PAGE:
After choosing a state, one can select from among the many pregnancy centers listed. Your editor did this for New Jersey and found the following listed:

Bridge Women’s Center (Old Bridge), Crisis
Pregnancy Services (Egg Harbor City), Gateway
Pregnancy Center (Elizabeth), Good Counsel
Homes (Riverside), Several Sources (Ramsey),
and Solutions Health & Pregnancy Center


Reinvigorated Growth of …..

In 2020, parents got a glimpse of the bureaucracy of public sector education. The pandemic offered parents a rare opportunity to see its darker underbelly. It revealed, in many though not all places, a system that prioritizes staff over students, an administration that has a disdain for parental rights, a hollowed-out and often vacuous curriculum, and a teaching class motivated by political ideology and a false anthropology. One sad feature of modern secular education is its fragmentation. Following certain philosophical and pedagogical trends, it divides the student and the curriculum, and separates the illuminating and vivifying power of faith from both. For many parents, this was enough for them to seek alternative educational opportunities. Since 2020, there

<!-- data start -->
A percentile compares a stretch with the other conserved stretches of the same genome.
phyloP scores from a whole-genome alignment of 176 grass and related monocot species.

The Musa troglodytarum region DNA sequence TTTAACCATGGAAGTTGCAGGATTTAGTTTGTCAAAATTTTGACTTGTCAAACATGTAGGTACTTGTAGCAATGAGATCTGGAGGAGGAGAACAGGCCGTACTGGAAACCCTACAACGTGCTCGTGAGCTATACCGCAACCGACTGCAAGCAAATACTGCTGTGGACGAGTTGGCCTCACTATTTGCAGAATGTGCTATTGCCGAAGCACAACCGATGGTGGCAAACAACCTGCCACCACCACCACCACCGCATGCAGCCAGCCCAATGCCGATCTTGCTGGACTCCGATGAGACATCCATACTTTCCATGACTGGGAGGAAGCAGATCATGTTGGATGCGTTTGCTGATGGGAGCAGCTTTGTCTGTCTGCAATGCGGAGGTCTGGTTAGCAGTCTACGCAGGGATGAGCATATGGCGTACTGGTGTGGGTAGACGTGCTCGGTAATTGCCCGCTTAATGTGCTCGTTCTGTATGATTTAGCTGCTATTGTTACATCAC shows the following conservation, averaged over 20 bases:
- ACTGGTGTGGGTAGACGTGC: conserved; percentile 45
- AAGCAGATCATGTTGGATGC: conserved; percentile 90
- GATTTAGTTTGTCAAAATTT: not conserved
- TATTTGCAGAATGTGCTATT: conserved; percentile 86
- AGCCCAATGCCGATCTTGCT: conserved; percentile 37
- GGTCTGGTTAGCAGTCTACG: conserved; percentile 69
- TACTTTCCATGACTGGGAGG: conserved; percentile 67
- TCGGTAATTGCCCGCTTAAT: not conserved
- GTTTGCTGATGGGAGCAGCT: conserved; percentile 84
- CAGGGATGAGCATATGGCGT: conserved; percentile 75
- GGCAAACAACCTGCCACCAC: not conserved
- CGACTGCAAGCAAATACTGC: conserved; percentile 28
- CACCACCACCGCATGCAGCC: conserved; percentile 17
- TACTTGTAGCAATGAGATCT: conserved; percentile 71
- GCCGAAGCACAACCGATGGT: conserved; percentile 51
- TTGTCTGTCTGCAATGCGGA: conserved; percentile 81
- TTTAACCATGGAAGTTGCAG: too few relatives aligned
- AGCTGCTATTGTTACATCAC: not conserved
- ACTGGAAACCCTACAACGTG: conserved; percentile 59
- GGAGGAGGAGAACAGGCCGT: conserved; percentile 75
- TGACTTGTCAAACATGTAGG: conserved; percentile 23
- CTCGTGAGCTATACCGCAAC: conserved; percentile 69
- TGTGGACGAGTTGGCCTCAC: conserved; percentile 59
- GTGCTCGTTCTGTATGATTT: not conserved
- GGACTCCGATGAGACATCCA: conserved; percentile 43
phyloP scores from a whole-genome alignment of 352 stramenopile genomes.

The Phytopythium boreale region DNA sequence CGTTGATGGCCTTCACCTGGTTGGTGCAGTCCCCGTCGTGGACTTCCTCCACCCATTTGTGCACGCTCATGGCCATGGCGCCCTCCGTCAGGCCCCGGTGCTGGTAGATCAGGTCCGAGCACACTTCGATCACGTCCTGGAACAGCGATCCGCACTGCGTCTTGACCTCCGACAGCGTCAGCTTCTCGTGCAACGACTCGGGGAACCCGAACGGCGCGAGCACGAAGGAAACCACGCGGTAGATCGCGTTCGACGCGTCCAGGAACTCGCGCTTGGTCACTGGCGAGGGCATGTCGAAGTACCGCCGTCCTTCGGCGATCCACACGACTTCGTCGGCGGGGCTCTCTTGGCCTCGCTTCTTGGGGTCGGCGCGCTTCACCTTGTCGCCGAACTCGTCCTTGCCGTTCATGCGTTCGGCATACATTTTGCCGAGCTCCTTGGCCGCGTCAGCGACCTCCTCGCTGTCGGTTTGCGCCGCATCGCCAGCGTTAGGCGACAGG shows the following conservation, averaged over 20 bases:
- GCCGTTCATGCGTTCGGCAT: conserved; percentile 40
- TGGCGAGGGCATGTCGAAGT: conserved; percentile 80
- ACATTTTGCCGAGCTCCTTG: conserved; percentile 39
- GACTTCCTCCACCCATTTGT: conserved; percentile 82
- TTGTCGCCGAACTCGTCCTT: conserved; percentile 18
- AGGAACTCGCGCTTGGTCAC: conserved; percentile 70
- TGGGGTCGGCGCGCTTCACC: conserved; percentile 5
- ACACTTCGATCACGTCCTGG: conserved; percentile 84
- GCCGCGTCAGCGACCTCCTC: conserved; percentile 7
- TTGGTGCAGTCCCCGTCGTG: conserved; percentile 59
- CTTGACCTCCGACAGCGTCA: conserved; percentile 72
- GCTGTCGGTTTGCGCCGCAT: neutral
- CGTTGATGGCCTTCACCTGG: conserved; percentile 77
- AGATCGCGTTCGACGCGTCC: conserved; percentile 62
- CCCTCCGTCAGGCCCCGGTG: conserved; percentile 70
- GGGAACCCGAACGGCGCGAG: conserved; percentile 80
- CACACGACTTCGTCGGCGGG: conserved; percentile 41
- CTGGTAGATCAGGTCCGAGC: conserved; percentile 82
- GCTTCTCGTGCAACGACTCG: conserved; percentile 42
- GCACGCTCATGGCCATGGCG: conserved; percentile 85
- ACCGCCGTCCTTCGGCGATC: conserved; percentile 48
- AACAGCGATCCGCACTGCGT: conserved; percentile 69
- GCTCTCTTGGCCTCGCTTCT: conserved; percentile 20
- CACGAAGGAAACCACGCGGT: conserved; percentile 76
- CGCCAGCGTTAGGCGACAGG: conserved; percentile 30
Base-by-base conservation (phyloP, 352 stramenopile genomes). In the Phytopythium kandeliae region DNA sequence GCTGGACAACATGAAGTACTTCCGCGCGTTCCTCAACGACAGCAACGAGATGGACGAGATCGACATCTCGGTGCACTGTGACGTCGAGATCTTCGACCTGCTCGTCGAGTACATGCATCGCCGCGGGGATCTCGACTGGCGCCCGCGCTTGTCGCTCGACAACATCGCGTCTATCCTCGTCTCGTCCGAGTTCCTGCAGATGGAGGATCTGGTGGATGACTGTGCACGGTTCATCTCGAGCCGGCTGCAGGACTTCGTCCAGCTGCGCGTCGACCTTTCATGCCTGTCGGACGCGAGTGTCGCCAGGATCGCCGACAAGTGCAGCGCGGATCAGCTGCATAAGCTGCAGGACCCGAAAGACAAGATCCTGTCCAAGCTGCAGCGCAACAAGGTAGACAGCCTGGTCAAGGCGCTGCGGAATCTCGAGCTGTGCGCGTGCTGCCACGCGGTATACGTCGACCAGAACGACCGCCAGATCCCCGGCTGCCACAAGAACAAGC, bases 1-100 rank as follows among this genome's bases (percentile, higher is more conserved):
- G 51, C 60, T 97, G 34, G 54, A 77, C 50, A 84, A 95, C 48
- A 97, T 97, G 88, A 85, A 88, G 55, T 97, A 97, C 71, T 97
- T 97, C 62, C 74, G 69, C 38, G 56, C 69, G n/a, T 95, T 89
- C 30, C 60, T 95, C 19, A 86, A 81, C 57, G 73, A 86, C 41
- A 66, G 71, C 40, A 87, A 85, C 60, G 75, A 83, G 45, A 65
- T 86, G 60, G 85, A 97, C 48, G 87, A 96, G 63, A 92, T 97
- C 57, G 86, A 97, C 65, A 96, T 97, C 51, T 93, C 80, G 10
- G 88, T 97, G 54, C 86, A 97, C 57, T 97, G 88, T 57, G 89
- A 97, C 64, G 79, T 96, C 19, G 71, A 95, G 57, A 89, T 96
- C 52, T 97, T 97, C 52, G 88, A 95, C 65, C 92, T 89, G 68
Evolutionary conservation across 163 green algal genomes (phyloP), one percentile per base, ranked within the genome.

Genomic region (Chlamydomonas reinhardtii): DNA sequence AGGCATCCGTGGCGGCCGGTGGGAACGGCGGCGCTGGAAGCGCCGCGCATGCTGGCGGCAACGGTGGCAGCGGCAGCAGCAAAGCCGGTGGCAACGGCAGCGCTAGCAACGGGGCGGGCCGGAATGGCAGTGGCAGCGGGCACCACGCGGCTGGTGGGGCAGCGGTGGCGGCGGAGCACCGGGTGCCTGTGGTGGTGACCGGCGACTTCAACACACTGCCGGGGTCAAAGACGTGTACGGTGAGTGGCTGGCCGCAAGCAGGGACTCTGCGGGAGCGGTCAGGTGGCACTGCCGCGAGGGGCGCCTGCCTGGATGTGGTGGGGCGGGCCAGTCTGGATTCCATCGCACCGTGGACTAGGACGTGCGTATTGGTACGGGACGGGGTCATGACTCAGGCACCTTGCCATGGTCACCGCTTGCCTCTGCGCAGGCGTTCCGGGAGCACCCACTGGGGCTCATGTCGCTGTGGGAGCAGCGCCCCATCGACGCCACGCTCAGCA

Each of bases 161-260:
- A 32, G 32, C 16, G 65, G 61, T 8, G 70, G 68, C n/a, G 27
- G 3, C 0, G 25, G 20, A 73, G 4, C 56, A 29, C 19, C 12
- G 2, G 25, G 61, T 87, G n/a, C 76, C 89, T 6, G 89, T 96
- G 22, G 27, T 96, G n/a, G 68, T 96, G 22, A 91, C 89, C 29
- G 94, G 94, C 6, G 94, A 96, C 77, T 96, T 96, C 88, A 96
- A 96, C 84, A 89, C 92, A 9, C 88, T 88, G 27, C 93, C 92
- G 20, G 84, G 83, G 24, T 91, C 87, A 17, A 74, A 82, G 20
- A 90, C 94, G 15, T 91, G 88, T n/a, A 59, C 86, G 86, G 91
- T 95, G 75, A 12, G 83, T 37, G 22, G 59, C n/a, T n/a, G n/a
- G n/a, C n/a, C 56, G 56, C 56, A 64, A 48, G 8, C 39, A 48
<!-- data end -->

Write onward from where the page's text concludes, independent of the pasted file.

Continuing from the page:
have been over 200 new Catholic “classical” schools established in the United States and a 78% enrollment increase in established classical academies.

The aim and purpose of all education, whether classical, secular or parochial, is twofold: the acquisition of truth and the formation of culture. Schools, such as many modern online academies, choose to emphasize the quest for knowledge and, by design, have very little formation in culture. What makes Catholic classical education distinct is that it seeks to form students in the totality of truth and intends to initiate them into the breadth of Western civilization. Catholic classical schools aim at the acquisition of truth for the sake of truth itself and are not directly interested in passing on knowledge to prepare students for the labor market (although it does do this, and does it well), but rather focus on exposing them to the breadth of knowledge available to the human person. For an outstanding example, the Diocese of Tulsa reports that 30% of its parochial schools are now classical. There is also a large and very active diocesan supported K-12 home-schooling co-op that utilizes a thoroughly classical curriculum. [excerpts from Richard Meloche, Exploring the new springtime for Catholic classical education, Our Sunday Visitor, 1/26/24]